Techmer Accel Holdings, LLC v. Amer: The Delaware Court of Chancery Discusses the Different Statutory Approaches that Apply to Distributions Made by a Limited Partnership Before and After Dissolution
January 11, 2011
Publication| Limited Liability Company & Partnership Advisory
In a recent case, the Delaware Court of Chancery addressed cross-motions for summary judgment in a case involving defendants Crescent Private Capital, L.P., a Delaware limited partnership (the "Partnership"), and Crescent Gate Partners, L.L.C., a Delaware limited liability company (the "General Partner"). The Partnership was a majority stockholder of Accel Corporation ("Accel"). In March 2008, Accel was involved in a merger (the "Merger") pursuant to which the Partnership received cash merger consideration. On April 10, 2008, those funds were distributed to the partners of the Partnership (the "Merger Distribution"). Approximately a year after the Merger, a certificate of cancellation was filed on April 21, 2009, with an effective date of April 30, 2009, purporting to terminate the existence of the Partnership. Another certificate of cancellation was also filed on April 21, 2009, purporting to terminate the existence of the General Partner.
As part of the merger agreement governing the Merger (the "Merger Agreement"), the Partnership, among others, agreed to indemnify the plaintiffs for breaches of certain representations and warranties of Accel. The plaintiffs alleged that the Partnership had not reserved sufficient funds to cover the amounts owed under the Merger Agreement, as required by Section 17-804 of the Delaware Revised Uniform Limited Partnership Act (the "LP Act"). The Court acknowledged that "if a claim against a dissolved limited partnership is among those contemplated by § 17-804(b), the limited partnership must make reasonable provision for that claim during the winding up process — the period after dissolution but before termination of the partnership." If there is a failure to comply with Section 17-804, "the Court may grant a request to nullify the limited partnership’s certificate of cancellation because of the limited partnership’s failure to wind up in accordance with the statutory mandate."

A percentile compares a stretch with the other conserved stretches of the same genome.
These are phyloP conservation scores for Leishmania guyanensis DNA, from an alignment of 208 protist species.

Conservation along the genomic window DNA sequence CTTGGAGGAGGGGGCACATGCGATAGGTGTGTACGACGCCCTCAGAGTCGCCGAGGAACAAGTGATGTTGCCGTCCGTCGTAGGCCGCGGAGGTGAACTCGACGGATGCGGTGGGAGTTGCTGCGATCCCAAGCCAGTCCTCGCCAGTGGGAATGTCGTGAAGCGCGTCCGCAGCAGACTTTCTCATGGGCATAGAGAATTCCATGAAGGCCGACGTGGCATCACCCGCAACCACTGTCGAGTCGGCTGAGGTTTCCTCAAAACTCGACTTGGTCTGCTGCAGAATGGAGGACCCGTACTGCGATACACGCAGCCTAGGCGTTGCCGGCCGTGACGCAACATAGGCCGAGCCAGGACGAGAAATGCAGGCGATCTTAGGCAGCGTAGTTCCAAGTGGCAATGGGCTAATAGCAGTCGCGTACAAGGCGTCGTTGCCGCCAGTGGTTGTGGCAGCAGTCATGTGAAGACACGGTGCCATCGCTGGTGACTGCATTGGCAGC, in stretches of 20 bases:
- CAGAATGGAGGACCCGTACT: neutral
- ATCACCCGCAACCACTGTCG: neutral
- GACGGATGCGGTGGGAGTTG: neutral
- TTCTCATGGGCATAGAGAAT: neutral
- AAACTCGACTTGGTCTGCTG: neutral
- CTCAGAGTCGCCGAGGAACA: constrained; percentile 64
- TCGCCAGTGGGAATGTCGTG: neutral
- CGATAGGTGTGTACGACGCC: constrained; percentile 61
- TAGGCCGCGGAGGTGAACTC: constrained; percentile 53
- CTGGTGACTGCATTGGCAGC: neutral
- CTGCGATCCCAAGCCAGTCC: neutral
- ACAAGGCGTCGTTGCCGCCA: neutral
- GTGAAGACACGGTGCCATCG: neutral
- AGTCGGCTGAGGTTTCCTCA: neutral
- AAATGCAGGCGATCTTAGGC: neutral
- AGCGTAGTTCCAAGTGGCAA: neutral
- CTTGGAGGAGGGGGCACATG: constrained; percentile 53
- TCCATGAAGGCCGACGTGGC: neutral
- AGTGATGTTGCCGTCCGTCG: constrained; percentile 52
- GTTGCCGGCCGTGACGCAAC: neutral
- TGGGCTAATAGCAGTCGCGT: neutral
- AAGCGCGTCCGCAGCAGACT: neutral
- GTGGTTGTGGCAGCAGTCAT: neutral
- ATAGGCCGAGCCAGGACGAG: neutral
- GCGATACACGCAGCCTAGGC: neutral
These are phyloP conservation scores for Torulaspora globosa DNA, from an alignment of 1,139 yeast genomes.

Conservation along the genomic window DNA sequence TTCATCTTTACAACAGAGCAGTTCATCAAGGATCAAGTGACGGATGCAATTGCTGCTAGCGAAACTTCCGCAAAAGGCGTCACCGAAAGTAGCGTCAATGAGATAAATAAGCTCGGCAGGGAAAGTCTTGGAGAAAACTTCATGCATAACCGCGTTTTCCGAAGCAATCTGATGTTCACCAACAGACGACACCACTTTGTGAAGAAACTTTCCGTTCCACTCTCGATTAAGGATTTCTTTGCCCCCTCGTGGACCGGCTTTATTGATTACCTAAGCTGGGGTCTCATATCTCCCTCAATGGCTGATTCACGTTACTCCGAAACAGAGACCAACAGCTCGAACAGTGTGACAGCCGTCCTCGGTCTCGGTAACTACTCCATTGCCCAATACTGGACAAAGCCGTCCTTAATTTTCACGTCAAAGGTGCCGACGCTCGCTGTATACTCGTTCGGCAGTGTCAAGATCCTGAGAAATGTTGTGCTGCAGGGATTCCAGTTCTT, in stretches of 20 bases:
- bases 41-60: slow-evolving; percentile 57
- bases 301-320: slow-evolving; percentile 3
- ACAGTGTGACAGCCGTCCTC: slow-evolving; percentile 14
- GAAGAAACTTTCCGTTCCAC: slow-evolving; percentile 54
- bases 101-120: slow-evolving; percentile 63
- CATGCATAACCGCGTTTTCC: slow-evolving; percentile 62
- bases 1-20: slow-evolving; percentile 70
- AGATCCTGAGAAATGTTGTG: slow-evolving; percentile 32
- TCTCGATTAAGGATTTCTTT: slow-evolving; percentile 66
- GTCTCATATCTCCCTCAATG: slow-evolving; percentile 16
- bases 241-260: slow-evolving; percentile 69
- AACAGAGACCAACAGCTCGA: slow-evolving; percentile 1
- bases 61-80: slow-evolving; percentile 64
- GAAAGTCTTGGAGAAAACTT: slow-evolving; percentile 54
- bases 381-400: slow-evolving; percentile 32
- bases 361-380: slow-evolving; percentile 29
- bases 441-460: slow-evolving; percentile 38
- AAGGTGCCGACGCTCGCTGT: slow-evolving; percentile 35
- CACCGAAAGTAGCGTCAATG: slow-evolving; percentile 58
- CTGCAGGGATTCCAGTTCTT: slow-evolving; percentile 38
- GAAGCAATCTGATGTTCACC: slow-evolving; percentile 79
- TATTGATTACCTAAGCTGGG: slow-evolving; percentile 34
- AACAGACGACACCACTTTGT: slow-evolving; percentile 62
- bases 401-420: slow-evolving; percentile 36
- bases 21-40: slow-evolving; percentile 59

The defendants countered that the Partnership had made no distributions after the dissolution of the Partnership and therefore could not have violated Section 17-804. In the defendants’ view, distributions made by a limited partnership that had not been dissolved are governed by a different statutory section of the LP Act, namely Section 17-607. The plaintiffs had made no allegations under Section 17-607. Section 17-607 sets forth an insolvency test whereby a limited partnership may not make a distribution to its partners if at the time of such distribution or as a result of such distribution the limited partnership is insolvent. Section 17-804 takes a different approach after dissolution of a limited partnership. It requires that creditors must be satisfied (whether by payment or the making of reasonable provision for payment) before distributions may be made to partners in respect of their interests in the limited partnership.